Migrating from Analog to Digital

David Berry, CIO, Daymon Worldwide
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David Berry, CIO, Daymon Worldwide

Many companies find themselves in the situation of having an IT organization that is well suited to the “analog” world while everything they read is about companies going digital. They wonder if they’re missing something. They are. As a sitting CIO, we need to be aware of not only what we have to do to “keep the lights on,” but more importantly, what were need to be doing to move to a digital world. It isn’t always about the technology. It’s about the people too. In fact, it’s more than the IT people, but also the very users and customers that we serve.

A key element in moving to digital is figuring out what it actually means. Is it e-Commerce or mobile apps a new way to market or go to market? A new revenue stream? A brand new product? These are all key questions one needs to consider before embarking on the journey. Then there is readiness. Is the company ready, educated? Are company leaders ready to operate in this new paradigm called digital? If so, will we host it ourselves or use the cloud? There are many decisions to make about how it will be managed, nurtured, and extended. For example, will we host it ourselves or use the cloud?

At Daymon Worldwide, our first order of business was dealing with legacy. We outsourced our help desk and data center, which took six months. Then we spent another six months outsourcing our applications support and development. We resized the organization along the way. The team moved some 350 servers and 70 applications to third parties in less than a year. We established new process for this new way of operating and the IT team was now refocused on the future-digital.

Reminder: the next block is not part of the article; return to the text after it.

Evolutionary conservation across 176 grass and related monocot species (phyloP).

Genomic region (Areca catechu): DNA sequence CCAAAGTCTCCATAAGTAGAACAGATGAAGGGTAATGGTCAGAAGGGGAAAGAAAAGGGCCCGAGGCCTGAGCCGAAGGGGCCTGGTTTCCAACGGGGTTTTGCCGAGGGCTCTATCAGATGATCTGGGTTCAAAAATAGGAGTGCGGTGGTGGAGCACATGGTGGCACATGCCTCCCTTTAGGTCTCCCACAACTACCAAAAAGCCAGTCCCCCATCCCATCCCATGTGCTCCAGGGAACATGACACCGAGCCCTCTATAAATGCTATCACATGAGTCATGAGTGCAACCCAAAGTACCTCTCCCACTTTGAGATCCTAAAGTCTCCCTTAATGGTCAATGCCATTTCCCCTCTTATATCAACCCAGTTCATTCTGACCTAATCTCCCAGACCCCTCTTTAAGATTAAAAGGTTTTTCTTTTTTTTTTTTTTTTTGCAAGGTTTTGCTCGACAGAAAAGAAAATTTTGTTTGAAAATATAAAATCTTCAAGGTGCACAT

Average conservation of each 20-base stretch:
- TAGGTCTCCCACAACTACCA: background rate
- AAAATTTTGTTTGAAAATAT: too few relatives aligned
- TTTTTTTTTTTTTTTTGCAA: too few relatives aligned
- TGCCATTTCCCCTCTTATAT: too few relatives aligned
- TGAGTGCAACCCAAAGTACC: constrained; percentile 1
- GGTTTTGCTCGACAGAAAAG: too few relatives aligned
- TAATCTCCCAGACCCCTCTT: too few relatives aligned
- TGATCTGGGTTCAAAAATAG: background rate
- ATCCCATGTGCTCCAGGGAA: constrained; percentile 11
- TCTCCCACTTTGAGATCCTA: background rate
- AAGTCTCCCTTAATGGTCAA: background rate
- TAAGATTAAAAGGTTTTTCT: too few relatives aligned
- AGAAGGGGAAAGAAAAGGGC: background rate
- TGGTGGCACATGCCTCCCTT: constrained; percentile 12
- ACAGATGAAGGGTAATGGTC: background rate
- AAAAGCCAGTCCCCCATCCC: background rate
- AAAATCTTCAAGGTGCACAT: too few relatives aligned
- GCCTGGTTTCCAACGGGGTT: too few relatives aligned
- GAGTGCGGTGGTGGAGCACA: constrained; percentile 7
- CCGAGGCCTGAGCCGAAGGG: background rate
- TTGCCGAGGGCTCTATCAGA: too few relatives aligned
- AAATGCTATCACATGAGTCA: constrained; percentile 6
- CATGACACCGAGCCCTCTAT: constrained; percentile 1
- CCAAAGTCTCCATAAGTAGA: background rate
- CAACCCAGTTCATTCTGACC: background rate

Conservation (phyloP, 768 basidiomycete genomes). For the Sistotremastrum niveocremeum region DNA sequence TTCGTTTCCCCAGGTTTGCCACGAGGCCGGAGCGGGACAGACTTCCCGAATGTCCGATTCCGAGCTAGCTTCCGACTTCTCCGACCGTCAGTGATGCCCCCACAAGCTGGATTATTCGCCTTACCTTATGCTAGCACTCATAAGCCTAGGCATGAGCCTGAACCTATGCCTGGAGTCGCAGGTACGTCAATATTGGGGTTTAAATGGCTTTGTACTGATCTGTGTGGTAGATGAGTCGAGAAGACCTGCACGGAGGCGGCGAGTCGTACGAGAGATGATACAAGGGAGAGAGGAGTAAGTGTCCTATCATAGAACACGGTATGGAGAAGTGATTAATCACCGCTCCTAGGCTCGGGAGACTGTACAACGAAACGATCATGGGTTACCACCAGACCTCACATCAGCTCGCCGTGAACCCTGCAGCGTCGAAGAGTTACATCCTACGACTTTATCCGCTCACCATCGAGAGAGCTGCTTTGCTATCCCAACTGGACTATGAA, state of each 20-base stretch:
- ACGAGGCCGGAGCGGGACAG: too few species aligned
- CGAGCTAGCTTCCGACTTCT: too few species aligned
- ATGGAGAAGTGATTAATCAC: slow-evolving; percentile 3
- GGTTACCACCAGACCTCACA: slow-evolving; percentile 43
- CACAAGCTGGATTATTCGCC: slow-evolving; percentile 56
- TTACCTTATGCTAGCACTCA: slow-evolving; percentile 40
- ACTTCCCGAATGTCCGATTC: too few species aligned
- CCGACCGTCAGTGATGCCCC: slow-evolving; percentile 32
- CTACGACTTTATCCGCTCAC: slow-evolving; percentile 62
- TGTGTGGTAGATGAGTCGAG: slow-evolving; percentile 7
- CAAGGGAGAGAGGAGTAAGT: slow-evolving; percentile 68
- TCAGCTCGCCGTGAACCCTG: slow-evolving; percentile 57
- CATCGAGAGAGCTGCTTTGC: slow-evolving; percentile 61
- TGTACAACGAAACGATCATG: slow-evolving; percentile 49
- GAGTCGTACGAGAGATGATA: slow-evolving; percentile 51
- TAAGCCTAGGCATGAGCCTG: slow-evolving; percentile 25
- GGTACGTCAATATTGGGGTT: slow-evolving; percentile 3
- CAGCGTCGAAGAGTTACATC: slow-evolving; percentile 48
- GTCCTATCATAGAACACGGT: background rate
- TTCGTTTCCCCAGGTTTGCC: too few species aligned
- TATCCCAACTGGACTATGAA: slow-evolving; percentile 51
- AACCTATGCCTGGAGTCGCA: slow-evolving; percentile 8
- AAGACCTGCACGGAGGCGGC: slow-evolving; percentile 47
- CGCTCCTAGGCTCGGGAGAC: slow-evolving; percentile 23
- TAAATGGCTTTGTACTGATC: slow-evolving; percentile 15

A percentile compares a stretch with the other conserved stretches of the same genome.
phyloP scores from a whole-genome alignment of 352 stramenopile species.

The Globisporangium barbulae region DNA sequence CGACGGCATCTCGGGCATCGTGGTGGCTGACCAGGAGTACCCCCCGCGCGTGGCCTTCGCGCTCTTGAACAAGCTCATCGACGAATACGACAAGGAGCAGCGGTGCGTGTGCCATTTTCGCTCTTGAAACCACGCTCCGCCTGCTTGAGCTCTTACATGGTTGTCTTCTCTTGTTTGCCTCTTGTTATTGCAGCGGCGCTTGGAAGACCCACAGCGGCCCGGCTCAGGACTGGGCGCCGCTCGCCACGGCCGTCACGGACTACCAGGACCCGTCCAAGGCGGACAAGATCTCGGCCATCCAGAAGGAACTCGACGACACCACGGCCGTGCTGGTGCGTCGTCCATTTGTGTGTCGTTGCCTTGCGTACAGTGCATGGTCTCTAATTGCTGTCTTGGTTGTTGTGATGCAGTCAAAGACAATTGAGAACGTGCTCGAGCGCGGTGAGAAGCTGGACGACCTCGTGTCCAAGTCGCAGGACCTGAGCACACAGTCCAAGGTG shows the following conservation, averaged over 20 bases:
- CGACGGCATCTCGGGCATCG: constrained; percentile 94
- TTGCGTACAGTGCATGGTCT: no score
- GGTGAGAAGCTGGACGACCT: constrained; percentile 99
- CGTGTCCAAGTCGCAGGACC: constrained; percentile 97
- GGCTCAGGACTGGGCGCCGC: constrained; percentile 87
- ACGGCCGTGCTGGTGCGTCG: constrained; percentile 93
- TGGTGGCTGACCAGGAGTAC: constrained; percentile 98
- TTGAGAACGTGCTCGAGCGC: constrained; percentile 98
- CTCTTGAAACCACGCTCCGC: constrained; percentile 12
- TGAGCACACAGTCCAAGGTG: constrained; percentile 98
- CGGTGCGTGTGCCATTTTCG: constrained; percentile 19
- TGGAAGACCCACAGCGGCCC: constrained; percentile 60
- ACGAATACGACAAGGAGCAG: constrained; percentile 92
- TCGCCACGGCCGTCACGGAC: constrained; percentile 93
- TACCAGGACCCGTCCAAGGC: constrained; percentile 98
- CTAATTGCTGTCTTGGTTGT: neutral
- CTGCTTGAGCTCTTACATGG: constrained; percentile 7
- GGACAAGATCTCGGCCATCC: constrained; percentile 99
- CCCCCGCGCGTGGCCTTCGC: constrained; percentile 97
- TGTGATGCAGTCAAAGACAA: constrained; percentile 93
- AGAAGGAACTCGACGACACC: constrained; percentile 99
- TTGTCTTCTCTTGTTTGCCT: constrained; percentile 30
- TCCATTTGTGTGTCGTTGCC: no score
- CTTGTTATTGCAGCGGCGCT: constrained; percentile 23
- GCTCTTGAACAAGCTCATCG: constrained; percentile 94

We first focused on creating a business engagement team. Led by a VP, this team was challenged with putting forth the governance processes to manage what we already have. It introduced users to a new way of thinking about IT, its capabilities, and services. It also made excellent relationships with key internal users, as well as our customers. It was truly one of the key successes to taking the next step, which was to determine how digital solutions would be addressed. We decided cloud solutions would lead the charge because they’re fast to succeed, offer little infrastructure investment and are easy to find and use.

Our Business Engagement team first implemented a “digital catalogue” for our import business. Previously done on paper, in three months we migrated the business to a digital platform that allowed customers to select products in a showroom with a tablet. It created a shopping cart, costed up the products and established the required cubes (hence containers). This was a “moon shot” for this business.

Most importantly, it demonstrated our ability to deliver cloud solutions quickly and effectively. Then came a lightweight CRM solution, followed by an Innovation Zone all based on cloud solutions. We got lucky. Our key business leaders embraced the new technologies and what they delivered to their part of the business.

We have since expanded our digital offerings to other parts of Daymon, including our international operations. While I consider Daymon to be in its infancy in migrating to digital, it’s only going to get better and faster.

As for our legacy systems, we continue to run them, exploit them, and in several cases, shut down systems no longer deemed relevant or of business value in a digital world.

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